Two years ago, Boston College football wide receiver Jeff Smith was lining up under center on a daily basis. Originally recruited to play quarterback, Smith was thrown into the starting lineup following Darius Wade’s Week Three, season-ending leg injury. The 6-foot-1 dual-threat gunslinger went on to start nine games that season, but only managed 253 yards and two touchdowns through the air. His completion percentage hovered around 33, and, worst of all, he didn’t win a single game. BC finished 0-8 in the ACC and 3-9 overall, and the St. Petersburg, Fla. native abandoned the quarterback position at the season’s end.
Well, not entirely. Since transitioning to the outside, Smith has tossed three touchdown passes—the latest of which came on Friday night against Florida State. Quarterback Anthony Brown took the snap out of the shotgun and handed the ball off to Thadd Smith, who then pitched it to Jeff Smith on the double reverse. The junior briefly rolled right, planted his feet, and let one fly—easily his best pass of his career. His 34-yard touch pass to the end zone landed in the arms of Kobay White for the Eagles’ first touchdown of the game.
The trick play jumpstarted BC’s offense, as the Eagles scored twice more before intermission, en route to a 21-point first half. While BC wasn’t nearly as explosive in the latter portion of play, it did more than enough to secure its third-consecutive ACC victory, a 35-3 blowout. Smith won’t be credited with the victory, but the former signal caller can unofficially add this one to his resume.
BC’s (5-4, 3-4 Atlantic Coast) offense didn’t lose a step after last week’s 41-10 rout of Virginia. If anything, it gained one. Michael Walker ran back the opening kickoff all the way to the Eagles’ 43-yard line. Immediately after that, offensive coordinator Scot Loeffler called for a double reverse. Jeff Smith sped off the edge for 26 yards into Seminole territory. A couple plays later, Brown threaded the needle to Tommy Sweeney. His pass squeaked by a pair of FSU (2-5, 2-4) defensive backs and hit the tight end in the hands. But the junior couldn’t bring it down. The drive culminated in a 49-yard missed field goal—one that Colton Lichtenberg shanked wide left.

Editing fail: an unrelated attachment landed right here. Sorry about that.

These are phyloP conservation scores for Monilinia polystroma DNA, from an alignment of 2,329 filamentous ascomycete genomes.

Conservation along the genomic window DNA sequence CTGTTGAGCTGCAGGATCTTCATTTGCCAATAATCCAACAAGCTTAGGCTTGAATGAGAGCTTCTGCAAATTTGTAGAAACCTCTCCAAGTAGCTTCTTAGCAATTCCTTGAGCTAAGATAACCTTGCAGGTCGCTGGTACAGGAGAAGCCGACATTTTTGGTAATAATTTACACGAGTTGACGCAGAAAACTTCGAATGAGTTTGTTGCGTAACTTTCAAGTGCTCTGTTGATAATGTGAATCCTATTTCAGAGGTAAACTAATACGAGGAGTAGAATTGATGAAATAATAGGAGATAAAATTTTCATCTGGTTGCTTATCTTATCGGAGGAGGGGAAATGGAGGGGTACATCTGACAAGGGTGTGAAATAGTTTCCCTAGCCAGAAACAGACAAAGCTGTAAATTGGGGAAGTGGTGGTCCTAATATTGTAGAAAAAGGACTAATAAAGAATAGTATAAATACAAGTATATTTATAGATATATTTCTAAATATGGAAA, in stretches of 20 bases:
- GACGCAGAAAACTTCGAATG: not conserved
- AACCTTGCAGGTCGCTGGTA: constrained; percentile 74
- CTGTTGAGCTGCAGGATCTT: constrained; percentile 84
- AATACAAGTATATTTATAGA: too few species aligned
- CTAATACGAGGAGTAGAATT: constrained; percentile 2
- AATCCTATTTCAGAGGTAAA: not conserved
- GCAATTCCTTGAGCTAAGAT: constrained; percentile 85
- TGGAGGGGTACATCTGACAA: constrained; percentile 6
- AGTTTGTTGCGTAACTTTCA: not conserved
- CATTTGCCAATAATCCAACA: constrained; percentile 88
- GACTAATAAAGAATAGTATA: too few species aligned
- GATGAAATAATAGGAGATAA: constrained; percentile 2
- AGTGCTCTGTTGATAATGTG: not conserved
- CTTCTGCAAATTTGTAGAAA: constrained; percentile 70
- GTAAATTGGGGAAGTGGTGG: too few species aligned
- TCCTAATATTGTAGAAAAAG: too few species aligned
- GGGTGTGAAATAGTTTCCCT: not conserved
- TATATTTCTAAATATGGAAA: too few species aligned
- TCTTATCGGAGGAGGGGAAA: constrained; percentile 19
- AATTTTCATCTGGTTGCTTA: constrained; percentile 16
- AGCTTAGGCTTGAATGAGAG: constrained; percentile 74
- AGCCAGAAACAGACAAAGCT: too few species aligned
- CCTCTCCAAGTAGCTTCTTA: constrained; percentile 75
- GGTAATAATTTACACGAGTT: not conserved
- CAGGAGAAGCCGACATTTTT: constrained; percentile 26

But it didn’t take the Eagles long to make up for the empty possession. BC got the ball back three minutes later, and marched 79 yards downfield to take the lead. Loeffler rode a variety of run plays for much of the series. Eventually, the second-year man went back to the double reverse. Only this time, Jeff Smith wasn’t gunning for the outside. Instead, he delivered a 34-yard pass to White, who toe-tapped his way to his second touchdown of the year.
FSU—a team that entered the game averaging just 19.8 points per game—needed something to get its offense going. That something was a taste of the Eagles’ own medicine. From the Seminoles’ own 36, head coach Jimbo Fisher pulled out the ol’ double pass. Quarterback James Blackman dropped back and passed the ball to running back Cam Akers, who was behind the line of scrimmage. The true freshman flung a 47-yard pass to a wide-open Nyqwan Murray. But the gadget play didn’t result, or even lead to a score. In fact, soon after, Akers fumbled inside of the red zone. That was the closest FSU would get to reaching the end zone.
The Eagles didn’t score on their next drive, but they did push the ball to midfield, which enabled Mike Knoll to pin FSU at its two-yard line. Fisher called three-straight run plays for Akers, but he went nowhere. The defensive stand forced Logan Tyler to punt from his own end zone. Brown and Co. took over on Seminole turf and made quick work of the FSU defense.
Thanks to a quarterback keeper on fourth down and a big pass interference call—one of three on the night—the Eagles kept their drive alive. BC only needed two plays in the red zone: a two-yard carry by A.J. Dillon and a 11-yard play-action pass to Sweeney. The junior redeemed himself, after having dropped a touchdown in the first quarter. As soon as he came down with the reception, Sweeney plowed through FSU defensive back Stanford Williams III for six.